Eileen Chong’s Dark Matter is a book of layers (like an onion! or an ogre!), a series of poems in which almost every word has more than one meaning—and must be read more than once, to fully appreciate the nuances present.
Dark Matter begins with the cosmos. Its epigraph is taken from Carl Sagan: “The cosmos is within us. We are made of star stuff.” In the pages that follow, Chong repeatedly brings star stuff home to earth. “Cosmos” might be named for the skies, but it is very much focused here on earth: “We are all perfectly imperfect— / each hairline crack a vein on the map.”
Chong moves from tenderness to sadness, from hope to moments of quiet, contained despair. In “Woman, Crying” she wishes she could be loud, could rage, could respond in kind to someone attacking her: “… I’d like / to have been the woman who made a scene. Instead, / I sat there and wept, unable to find the words [.]” Most of us may not have been in this precise situation, but we’ve been in our own versions, trapped in our own heads, unable to be “the woman who made a scene,” even if we wished we could. This star dust we share isn’t always happy.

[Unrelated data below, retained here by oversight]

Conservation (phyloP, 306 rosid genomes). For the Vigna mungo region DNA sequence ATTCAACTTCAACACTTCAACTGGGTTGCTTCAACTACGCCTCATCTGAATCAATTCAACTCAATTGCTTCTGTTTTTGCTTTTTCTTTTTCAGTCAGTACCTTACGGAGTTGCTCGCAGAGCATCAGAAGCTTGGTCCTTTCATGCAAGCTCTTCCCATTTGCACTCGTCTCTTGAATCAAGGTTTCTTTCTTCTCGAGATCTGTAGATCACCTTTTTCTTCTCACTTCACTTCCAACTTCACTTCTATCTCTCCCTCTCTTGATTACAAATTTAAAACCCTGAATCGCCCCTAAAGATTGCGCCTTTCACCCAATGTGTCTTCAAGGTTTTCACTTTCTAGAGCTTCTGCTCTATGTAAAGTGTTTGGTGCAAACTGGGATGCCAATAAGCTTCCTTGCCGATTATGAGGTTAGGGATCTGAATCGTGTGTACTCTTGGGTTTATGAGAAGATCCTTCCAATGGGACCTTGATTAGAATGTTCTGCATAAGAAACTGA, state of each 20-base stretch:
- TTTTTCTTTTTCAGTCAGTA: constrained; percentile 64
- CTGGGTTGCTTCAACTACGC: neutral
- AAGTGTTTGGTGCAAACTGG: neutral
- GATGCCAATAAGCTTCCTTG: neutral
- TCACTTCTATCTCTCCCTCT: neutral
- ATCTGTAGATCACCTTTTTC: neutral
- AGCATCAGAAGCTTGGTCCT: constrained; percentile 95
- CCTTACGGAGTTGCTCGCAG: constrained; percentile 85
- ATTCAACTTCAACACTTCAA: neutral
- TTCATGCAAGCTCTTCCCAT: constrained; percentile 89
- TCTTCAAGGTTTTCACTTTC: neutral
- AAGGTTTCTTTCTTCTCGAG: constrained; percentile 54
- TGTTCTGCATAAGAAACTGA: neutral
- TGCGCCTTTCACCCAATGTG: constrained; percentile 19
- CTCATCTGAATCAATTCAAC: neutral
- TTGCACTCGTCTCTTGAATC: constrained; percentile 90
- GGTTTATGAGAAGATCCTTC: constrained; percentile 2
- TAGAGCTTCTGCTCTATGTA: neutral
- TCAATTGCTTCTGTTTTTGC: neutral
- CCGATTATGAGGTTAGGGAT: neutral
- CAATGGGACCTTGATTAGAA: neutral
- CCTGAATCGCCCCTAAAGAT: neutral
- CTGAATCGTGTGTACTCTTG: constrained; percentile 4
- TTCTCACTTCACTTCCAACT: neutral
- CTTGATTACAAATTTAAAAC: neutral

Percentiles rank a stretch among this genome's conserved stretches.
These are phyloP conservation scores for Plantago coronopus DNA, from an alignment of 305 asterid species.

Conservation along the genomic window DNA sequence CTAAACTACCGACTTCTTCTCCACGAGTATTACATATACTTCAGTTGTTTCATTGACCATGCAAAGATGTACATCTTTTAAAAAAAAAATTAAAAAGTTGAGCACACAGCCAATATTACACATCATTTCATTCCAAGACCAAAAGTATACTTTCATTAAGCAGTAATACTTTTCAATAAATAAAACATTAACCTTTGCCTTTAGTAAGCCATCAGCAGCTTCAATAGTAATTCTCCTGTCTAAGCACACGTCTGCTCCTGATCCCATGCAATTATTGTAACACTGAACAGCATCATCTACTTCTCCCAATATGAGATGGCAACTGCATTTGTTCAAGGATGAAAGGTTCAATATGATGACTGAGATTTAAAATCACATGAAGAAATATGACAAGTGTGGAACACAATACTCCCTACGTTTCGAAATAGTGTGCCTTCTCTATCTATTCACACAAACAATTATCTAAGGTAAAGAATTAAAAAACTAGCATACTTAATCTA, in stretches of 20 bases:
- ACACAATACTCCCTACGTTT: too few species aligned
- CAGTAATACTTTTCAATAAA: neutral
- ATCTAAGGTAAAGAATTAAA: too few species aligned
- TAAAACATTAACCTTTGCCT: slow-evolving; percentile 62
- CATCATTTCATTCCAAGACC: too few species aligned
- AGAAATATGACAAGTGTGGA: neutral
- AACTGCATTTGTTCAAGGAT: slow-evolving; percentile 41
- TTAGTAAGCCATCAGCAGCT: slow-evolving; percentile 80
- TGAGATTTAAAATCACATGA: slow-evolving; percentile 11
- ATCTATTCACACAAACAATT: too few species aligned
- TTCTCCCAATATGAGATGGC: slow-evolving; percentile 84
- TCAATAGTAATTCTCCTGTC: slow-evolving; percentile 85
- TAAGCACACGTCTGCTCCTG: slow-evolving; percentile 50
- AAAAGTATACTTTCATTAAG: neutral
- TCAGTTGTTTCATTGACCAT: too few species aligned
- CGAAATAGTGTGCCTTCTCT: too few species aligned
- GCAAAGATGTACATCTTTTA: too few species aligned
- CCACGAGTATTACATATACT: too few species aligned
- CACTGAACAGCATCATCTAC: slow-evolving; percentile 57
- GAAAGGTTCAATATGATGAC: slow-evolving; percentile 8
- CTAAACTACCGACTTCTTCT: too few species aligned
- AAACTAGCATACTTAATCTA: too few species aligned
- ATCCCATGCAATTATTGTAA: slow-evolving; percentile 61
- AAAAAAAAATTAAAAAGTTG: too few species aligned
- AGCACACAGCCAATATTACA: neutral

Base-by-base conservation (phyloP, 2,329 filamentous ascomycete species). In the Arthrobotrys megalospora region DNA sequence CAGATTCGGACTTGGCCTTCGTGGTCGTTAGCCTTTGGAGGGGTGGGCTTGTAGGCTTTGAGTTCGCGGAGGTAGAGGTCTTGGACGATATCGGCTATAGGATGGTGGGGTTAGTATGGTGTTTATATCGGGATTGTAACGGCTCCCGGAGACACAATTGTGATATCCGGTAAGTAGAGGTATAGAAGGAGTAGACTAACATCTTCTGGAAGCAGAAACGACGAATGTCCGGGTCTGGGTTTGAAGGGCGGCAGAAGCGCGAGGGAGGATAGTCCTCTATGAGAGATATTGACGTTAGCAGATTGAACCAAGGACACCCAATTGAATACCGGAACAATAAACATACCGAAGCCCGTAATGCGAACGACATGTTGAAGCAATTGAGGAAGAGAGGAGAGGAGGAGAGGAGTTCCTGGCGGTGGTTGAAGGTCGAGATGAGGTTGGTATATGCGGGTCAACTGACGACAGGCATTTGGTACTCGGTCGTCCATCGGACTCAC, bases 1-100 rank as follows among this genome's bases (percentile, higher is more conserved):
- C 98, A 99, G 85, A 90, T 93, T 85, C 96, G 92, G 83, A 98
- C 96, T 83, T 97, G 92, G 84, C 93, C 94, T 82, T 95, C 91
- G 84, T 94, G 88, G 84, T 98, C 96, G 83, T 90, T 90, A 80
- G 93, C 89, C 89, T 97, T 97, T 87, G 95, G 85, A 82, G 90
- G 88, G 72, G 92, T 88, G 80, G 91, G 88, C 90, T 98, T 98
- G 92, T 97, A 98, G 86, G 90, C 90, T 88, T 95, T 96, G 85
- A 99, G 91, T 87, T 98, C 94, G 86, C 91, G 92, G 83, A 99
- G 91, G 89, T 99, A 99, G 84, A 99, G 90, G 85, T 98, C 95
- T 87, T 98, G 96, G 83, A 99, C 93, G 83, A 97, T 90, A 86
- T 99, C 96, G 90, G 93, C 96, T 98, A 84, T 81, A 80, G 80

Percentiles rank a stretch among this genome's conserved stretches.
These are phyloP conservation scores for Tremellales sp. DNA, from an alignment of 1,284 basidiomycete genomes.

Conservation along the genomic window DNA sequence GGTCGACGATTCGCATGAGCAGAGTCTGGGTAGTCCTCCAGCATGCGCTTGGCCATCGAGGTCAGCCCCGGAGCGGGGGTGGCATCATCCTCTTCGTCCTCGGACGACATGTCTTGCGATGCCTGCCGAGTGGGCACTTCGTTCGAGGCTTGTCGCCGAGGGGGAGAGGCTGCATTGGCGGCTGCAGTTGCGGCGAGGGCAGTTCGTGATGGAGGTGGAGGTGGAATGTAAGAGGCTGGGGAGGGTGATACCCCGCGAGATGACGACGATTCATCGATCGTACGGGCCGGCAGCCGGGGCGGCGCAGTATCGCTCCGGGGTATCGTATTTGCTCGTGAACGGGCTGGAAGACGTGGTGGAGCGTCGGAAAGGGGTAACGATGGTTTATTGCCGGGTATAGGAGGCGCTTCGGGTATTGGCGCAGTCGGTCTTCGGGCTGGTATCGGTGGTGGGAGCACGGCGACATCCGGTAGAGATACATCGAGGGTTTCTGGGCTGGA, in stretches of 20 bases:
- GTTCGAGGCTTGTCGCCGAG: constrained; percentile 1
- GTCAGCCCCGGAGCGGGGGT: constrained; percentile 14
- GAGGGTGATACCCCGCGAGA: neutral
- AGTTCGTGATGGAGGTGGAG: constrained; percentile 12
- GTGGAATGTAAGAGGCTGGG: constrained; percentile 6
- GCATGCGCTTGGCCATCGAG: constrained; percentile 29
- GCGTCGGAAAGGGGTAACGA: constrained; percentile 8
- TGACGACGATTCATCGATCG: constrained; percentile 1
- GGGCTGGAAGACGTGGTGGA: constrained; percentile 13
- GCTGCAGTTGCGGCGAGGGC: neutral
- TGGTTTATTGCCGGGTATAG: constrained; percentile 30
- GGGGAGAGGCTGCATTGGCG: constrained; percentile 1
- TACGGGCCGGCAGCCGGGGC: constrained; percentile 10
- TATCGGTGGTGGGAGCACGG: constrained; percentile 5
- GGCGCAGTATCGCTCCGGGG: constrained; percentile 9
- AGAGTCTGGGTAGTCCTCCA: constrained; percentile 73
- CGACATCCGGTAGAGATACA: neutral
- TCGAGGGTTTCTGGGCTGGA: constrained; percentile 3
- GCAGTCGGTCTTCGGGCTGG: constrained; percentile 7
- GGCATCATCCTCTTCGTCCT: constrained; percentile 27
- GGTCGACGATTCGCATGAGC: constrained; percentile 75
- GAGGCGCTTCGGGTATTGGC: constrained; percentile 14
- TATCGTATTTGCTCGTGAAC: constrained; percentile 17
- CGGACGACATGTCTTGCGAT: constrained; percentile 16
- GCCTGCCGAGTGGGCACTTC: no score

Chong ties Dark Matter firmly to the skies, and anchors it just as decidedly in the bedrock of the difficult day-to-day emotions of our own humanity. Whether or not we’ve lived the precise situation, we know those emotions. Chances are we’ve felt them ourselves. For we are but star stuff, and share so much of our world—and of ourselves.